A Way Through the Woods: The Heart of Permaculture Retreat


Timothy Wigley, Nov 2019, Dharmagiri Sacred Mountain Retreat.

The natural setting of the retreat centre really enhanced the process we were sharing, that is, making a deep and loving connection with Nature and from that place of connection, reflecting on both the causes of climate chaos and how we can adapt to these changes. 

Mvuleni, the sacred mountain, was a very powerful presence for us all. I could sense why we call it a sacred mountain. Arne Naess, the Norwegian Deep Green philosopher, says we need to start “thinking like a mountain” and in this context that seemed to flow naturally. I felt especially aware of just how much that mountain has seen. ….the sandstone forming at the bottom of an ancient sea, the thrust into the sky by the upwelling lava forming these mountains, this Drakensberg, makes Mvuleni an ancient place. 

Going up a mountain is recognised in many spiritual traditions as a way of clarifying vision, and on the day Menzi led our group up the Mvuleni slope, I had a deep experience of this. We were walking the mountain, silently, each of us opening to Nature and listening for a „message‟ that we could bring back to the humans in the Council of All Beings to be held later that day. Some of us sat on a ledge overlooking a strip of indigenous forest where Menzi said the baboons have their cave. Looking around I saw that this vibrant strip of forest is the only area on the mountain that still has live soil. On the way up the mountain we had walked over grassland that has been severely degraded. There are patches of bare soil between the grass clumps and I noticed small areas of hard, impermeable algae and lichens growing over this soil.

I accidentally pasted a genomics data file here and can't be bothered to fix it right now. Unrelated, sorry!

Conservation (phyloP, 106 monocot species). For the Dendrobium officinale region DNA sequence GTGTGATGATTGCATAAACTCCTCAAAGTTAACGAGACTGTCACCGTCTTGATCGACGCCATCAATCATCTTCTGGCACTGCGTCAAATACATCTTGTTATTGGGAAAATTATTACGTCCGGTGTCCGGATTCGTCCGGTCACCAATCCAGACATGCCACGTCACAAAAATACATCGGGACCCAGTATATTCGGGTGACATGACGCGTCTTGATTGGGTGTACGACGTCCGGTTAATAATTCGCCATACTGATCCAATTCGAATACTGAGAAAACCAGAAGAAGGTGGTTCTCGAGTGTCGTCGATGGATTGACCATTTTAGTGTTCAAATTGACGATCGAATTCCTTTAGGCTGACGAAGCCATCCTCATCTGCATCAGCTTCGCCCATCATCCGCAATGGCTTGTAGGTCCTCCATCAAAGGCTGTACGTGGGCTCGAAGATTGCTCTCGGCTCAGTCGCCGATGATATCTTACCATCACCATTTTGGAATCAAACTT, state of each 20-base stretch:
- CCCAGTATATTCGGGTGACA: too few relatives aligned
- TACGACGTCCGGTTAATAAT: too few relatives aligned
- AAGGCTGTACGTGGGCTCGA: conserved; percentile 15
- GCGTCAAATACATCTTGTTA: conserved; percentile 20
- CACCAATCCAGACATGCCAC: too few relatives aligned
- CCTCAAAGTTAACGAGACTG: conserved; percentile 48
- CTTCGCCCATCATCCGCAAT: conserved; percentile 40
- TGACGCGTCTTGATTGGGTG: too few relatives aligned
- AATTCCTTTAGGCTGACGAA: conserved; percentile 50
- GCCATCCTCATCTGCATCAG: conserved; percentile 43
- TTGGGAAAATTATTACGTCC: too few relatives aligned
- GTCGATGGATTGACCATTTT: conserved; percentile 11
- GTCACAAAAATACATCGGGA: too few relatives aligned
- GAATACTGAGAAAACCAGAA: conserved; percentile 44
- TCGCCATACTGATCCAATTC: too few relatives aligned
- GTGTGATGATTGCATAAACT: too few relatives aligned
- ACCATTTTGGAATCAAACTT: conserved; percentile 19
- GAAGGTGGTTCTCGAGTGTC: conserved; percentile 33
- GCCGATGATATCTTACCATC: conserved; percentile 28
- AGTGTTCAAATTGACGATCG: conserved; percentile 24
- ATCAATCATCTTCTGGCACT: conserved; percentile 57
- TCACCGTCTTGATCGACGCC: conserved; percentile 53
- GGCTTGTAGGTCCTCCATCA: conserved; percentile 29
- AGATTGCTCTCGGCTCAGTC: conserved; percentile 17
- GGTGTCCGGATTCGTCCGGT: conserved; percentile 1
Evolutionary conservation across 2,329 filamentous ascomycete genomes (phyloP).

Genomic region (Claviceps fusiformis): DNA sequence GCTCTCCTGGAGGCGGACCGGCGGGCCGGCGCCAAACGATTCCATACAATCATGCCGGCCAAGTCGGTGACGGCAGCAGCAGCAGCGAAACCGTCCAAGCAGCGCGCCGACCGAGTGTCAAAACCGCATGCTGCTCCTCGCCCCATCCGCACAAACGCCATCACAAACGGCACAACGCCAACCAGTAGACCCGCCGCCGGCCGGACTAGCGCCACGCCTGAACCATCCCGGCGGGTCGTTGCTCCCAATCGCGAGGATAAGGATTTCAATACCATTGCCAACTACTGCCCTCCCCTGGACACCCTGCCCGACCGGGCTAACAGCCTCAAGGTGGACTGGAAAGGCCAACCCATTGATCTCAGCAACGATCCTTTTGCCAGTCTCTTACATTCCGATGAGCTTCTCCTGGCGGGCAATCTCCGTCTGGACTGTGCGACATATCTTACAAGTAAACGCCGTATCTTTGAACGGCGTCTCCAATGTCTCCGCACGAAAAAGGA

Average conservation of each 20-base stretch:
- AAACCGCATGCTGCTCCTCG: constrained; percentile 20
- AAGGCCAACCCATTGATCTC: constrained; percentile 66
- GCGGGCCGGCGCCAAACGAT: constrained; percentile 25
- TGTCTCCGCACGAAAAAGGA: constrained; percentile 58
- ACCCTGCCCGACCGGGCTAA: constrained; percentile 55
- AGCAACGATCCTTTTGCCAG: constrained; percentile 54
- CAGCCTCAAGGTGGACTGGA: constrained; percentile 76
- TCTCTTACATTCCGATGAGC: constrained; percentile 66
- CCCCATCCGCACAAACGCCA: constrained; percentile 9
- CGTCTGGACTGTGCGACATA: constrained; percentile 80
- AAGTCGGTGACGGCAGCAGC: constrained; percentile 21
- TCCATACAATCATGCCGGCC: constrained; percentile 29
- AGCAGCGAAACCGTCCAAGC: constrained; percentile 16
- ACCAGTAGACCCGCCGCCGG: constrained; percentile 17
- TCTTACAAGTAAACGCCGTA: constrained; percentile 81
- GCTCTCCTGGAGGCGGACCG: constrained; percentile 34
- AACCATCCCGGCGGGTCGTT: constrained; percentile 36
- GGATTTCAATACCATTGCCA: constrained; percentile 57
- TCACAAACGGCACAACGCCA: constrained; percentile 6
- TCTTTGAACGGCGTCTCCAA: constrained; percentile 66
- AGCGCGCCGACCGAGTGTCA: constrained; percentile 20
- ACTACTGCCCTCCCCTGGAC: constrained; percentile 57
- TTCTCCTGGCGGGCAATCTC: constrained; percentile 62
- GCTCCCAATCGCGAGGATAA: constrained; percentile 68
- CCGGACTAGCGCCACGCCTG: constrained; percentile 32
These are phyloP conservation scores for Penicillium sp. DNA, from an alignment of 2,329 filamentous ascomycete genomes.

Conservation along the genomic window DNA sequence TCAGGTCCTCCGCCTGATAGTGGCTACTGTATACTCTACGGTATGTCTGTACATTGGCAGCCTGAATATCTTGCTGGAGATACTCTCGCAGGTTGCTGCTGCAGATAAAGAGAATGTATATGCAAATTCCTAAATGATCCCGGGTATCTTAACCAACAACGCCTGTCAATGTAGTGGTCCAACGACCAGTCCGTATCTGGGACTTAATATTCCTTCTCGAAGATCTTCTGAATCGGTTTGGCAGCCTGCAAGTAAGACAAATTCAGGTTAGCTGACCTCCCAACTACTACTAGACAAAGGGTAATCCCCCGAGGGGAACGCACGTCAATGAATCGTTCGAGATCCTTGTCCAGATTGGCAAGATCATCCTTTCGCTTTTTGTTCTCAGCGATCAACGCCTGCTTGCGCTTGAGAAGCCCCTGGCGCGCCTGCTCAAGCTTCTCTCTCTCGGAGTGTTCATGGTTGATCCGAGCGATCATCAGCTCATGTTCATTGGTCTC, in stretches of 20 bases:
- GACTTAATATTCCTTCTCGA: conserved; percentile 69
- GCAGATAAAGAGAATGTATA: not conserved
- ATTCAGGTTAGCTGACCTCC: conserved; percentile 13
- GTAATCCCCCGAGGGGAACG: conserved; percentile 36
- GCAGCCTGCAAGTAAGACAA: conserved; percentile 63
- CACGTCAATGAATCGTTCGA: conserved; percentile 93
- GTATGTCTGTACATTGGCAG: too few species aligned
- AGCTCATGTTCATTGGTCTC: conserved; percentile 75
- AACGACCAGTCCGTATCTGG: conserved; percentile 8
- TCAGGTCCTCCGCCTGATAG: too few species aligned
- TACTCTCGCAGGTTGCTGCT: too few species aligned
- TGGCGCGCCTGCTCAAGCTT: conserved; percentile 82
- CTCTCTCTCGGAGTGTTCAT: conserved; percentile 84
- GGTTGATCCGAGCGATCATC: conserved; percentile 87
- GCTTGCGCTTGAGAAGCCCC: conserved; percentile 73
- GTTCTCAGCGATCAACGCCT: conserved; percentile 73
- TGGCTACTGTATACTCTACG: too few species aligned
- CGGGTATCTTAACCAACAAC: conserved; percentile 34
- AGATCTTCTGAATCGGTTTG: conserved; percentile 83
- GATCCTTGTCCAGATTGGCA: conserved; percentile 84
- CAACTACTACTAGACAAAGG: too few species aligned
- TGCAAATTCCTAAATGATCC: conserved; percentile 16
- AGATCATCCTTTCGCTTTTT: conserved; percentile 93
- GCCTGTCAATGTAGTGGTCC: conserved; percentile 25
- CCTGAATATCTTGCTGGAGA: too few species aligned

The presence of these impervious algae over soil indicates that conditions have degraded and now reversing to an almost pre-biological era. These algae grow on rock, and hundreds of millions of years ago, even before plant life covered the mountain slopes, this algae was an early pioneer, extracting minerals from the rock thereby paving the way for a succession of organisms that would eventually create soil and result in a diverse cover of plants that would further build soil and support every increasing diversity of life. To find these impervious algae trying to cover the soil indicates a “desperate” situation.